We couldn’t let the Queen’s Platinum Jubilee slip past uncelebrated here at the North Tyneside Business Forum.
So we’ve been chatting to two of our member businesses who have been in business for just as long as, if not longer than, the Queen has graced her throne.
We’re incredibly lucky to have some amazing, long-standing businesses in our membership, and even luckier to have two of the oldest businesses represented on our management team too.
The first of two celebratory blogs is about Toby Bridges, CEO of the NBT Group – a business that has existed in North Tyneside since 1908. Toby chatted to us about his business, its history and the challenges faced by his forerunners.
NBT Group – a history
Our family business was founded by my Great Grandfather and Great Great Uncle in 1908 when they left the 300 year old family trading business in Holland and came to the North East to start an electrical components business. They started out on Newcastle Quayside as the first tenants in Milburn House at the bottom of Dean Street, supplying spares to keep the trams running.
My Great Great Uncle was called Adolph Albrecht. Whilst he was Dutch, his name sounded very German. As a result, the business was the target of quite a lot of racist abuse, forcing them to rename it North British Engineering and Electrical Company in 1912. When the brothers went to war, my Great Grandmother took over the running of the business, supplying electrical components to local businesses while they were away.
My Great Grandfather died in 1951 and my Great Grandmother took over the business with her three daughters. The ladies moved the business into the mining industry and became the largest supplier of Ericsson telephones in the UK. They were incredible women who all lived in Whitley Bay.
Due to the market changes in the mining industry in the early 1970s the family business was forced to diversify. By that time, my father Mike had joined the business and met someone from 3M (the maker of Post-It notes). They’d recently invented parcel tape and my father spotted an opportunity to sell this tape into businesses in the local area. His first success was with Proctor and Gamble when they were based Seaton Delaval, who saved hours of time switching string for parcel tape in their packing processes.
He later moved on to work with numerous companies across the NE, from pharmaceuticals to oven manufacturers to automotive clients, providing 3M technical bonding tapes and changing the business name to North British Tapes in the process.
I joined the business in 1993 (full time rather than for my pocket money) and we were still very much a tape business. We worked to grow the business and started up a Scottish business, as well as acquiring two companies in the South. But in the early part of this century when several of our largest customers – Electrolux, Phillips, Samsung for example – disappeared to China for cheaper manufacturing, we lost a great swathe of our business almost overnight.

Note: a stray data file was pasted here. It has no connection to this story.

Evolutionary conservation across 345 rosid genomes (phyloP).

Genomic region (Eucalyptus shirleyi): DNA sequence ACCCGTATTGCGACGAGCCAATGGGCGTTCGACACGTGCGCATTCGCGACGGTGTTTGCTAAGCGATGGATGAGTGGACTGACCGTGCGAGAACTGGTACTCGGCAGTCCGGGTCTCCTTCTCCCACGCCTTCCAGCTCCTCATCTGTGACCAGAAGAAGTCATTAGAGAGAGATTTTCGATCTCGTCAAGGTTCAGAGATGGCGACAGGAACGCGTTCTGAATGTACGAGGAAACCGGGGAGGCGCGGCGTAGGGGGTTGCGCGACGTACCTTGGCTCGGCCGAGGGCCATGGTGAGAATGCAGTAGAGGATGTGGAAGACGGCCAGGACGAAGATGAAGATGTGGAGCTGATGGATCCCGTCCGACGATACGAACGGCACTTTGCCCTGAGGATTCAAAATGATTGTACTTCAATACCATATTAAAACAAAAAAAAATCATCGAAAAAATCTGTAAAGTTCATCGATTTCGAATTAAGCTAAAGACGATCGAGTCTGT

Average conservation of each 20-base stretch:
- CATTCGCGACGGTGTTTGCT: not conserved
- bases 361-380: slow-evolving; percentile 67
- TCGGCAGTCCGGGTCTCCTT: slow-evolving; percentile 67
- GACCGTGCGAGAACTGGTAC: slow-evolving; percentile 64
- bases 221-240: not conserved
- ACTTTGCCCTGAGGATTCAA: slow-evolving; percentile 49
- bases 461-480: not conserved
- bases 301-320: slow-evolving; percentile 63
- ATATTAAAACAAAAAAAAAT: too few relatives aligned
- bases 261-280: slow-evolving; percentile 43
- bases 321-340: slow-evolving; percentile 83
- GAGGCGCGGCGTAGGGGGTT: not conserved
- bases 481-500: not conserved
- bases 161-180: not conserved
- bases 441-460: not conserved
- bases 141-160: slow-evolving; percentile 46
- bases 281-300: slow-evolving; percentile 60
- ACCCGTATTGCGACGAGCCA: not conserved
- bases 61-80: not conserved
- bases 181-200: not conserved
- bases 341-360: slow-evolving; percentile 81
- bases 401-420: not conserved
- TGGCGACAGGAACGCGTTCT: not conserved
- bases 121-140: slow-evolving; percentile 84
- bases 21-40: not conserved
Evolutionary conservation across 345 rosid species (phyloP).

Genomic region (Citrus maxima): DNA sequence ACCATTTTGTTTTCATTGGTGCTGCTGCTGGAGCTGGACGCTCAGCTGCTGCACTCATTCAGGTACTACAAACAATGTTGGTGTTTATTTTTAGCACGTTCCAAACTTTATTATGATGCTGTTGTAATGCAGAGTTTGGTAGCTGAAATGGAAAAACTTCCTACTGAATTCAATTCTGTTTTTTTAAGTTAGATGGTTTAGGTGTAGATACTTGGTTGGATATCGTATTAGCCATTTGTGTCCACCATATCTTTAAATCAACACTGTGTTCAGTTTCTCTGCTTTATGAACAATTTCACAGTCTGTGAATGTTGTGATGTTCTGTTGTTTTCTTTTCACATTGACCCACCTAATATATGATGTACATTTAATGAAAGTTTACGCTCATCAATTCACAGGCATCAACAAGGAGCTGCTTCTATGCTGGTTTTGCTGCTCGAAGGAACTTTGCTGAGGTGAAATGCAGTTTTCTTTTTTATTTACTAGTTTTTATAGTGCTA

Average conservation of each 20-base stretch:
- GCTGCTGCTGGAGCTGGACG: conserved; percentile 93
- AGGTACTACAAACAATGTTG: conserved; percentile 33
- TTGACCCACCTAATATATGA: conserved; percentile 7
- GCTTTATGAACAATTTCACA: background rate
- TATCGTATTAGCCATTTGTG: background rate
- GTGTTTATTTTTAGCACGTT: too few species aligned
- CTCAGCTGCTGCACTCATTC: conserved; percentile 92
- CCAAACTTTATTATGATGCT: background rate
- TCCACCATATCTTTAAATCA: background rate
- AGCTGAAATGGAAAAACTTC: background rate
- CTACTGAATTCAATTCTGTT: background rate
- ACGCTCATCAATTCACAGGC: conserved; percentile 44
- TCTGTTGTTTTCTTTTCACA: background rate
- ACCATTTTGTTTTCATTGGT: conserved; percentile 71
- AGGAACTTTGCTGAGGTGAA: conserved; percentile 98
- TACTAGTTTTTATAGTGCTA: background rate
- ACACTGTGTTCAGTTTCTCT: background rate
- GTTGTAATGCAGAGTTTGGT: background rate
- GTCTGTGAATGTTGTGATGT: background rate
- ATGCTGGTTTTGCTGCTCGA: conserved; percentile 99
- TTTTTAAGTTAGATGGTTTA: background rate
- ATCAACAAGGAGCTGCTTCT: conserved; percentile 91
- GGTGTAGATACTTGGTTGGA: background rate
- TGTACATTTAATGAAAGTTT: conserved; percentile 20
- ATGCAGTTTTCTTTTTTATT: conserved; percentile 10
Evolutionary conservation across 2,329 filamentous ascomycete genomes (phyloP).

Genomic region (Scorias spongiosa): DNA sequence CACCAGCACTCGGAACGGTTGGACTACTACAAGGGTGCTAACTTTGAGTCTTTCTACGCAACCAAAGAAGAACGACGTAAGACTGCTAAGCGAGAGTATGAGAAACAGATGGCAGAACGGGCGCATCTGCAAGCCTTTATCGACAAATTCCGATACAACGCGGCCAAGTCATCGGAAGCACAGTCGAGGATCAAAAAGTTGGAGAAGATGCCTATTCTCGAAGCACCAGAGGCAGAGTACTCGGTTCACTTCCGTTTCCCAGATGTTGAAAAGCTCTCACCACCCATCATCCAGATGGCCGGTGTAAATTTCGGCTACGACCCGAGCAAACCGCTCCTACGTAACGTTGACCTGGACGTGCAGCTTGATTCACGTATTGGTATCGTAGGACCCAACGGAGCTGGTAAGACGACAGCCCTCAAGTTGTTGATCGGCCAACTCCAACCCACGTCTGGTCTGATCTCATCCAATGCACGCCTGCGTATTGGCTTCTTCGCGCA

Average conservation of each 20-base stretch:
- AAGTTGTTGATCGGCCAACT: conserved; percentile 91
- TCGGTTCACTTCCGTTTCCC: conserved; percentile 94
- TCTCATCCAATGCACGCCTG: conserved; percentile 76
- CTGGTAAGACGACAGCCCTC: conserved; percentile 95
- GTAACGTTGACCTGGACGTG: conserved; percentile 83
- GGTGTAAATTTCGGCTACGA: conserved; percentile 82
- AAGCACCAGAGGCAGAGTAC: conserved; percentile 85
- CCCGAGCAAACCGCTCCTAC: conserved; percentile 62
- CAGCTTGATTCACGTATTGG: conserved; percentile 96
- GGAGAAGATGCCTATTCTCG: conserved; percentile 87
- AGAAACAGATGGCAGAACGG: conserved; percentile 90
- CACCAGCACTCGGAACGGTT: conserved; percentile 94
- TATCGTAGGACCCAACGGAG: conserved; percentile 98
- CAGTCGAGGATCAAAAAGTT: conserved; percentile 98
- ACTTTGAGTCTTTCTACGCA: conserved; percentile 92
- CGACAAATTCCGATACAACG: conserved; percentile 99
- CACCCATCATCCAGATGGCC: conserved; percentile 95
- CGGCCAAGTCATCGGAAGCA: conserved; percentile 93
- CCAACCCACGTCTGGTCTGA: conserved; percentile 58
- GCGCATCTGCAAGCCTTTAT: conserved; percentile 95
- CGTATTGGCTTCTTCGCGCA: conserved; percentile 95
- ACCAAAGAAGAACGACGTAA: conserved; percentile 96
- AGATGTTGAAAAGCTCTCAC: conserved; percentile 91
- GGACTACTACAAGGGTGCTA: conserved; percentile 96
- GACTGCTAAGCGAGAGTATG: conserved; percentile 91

It was my turn to take over the business during the recession in 2008. We were still selling tape, but the changes in the market were making things tricky again. I remember talking this through with a contact at long standing client, Avery Dennison in Cramlington, who suggested he didn’t buy tape from me anymore. Instead, he bought the fact we never let him run out of the tape and perhaps I should find a way to make him redundant. And from that one conversation we moved the business on again. We took on a huge swathe of their suppliers, alongside our traditional tape business, and found ways to automate processes within their business, making them much more efficient, and he ultimately got his wish. Thankfully, he went on to even greater things.
From there we started to engage other clients, managing complex supply chains for them and in 2014 we acquired a company that had started to develop technologies to automate numerous touchpoints and processes in inventory supply chains.
We’ve since made the North East’s 50 fastest growing companies list, being top in 2018 and second in 2019, and have gone on to support some other fantastic clients. Unipress, ZF Automotive and, still after 50 years of trading, Avery Dennison, are our biggest clients, and we manage most of the parts they use across their plants every day.
These days we provide walk-in/walk-out stores for engineers and point of use technologies which require no paperwork and no staff in a store, the whole process is automated and digitised making the entire process much more streamlined and cost effective.
As a result of our work in innovation, we spun out a new company called Vytech Solutions Limited, to focus on creating digitised inventory that can be tied into other systems across an organisation. One R&D challenge today is how to get a welding robot to order its own repair parts, when it needs them, from the right place, without any intervention. Whilst manufacturing is still our core business, this development and thinking has led to us to work in other sectors, the NHS and other public sector organisations for instance, automating very varied inventory and processes, that put absolute control into their working systems, making them more efficient and cost-effective than traditional, manual methods.
There’s no doubt that our family business has seen more than its share of challenges in its time – many repeating through history. While the recent pandemic might be the first in our lifetime, NBT Group has now survived two pandemics, two world wars, multiple recessions and seen five monarchs on the throne.
The challenges keep coming and with the great team at NBT, hopefully its strong sense of innovative thinking, we’re able to weather the storms and help our customers weather them too. To a degree, the world of business at this moment in time has never been more difficult, unpredictable, and precarious but often that is where the best opportunities lie.